Ionising Radiation
Quantum and Nuclear

Ionisation and damage

Physics Narrative for 14-16 Supporting Physics Teaching

A unified view of ionising radiations

An atom or molecule is ionised by having at least one electron stripped from it:

atom  →  ion + electron


molecule  →  ion + electron.

In both cases, energy must be shifted to the atom to allow the change. One way to shift that energy is by ionising radiation striking the neutral particle. This can be either high-energy (and so high-frequency) photons or fast-moving massive particles (so with energy in their kinetic store to ionise the atoms).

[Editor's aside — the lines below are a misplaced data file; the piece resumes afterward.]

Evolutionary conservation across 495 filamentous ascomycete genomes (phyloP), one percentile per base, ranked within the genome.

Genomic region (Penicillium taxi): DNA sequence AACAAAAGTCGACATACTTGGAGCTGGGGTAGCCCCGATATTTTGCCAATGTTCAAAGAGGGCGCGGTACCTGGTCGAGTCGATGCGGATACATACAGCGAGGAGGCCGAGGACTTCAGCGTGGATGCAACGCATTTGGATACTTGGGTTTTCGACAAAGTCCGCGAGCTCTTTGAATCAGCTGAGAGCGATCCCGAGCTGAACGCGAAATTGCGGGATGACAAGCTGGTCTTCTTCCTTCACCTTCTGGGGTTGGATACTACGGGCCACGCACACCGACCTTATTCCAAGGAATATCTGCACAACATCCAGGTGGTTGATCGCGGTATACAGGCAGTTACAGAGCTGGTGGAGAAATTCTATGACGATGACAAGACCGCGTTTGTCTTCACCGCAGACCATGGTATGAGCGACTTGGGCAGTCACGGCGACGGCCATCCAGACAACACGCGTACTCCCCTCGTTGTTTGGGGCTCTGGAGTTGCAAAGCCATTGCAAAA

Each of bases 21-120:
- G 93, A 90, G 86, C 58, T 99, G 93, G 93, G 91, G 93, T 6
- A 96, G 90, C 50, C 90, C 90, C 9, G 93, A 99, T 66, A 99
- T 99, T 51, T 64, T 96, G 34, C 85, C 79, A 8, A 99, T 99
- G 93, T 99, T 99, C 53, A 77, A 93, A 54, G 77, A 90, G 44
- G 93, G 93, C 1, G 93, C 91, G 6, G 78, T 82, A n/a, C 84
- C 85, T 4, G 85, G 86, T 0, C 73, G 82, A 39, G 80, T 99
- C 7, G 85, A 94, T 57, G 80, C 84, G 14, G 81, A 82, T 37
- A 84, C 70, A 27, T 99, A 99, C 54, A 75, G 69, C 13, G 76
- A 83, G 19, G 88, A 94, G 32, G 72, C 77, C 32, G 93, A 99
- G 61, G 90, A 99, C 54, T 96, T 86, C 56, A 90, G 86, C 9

Radiations that ionise and the units that are used to measure their effects

Detecting the ions produced in the absorber is a way of detecting the arrival of ionising radiation.

The rate at which the radiation is emitted is the activity, measured in bequerels.

The energy shifted to each kilogram of absorber is the dose, measured in grays.

The damage done by the dose is measured in sievert.

The dose to a particular target can be controlled by varying the thickness of absorber between the source and the target, the material from which the absorber is made and the energy of the radiations emitted from the source.

Ionising Radiation
is used in analyses relating to Radioactive dating
can be analysed using the quantity Half-Life Decay Constant Activity

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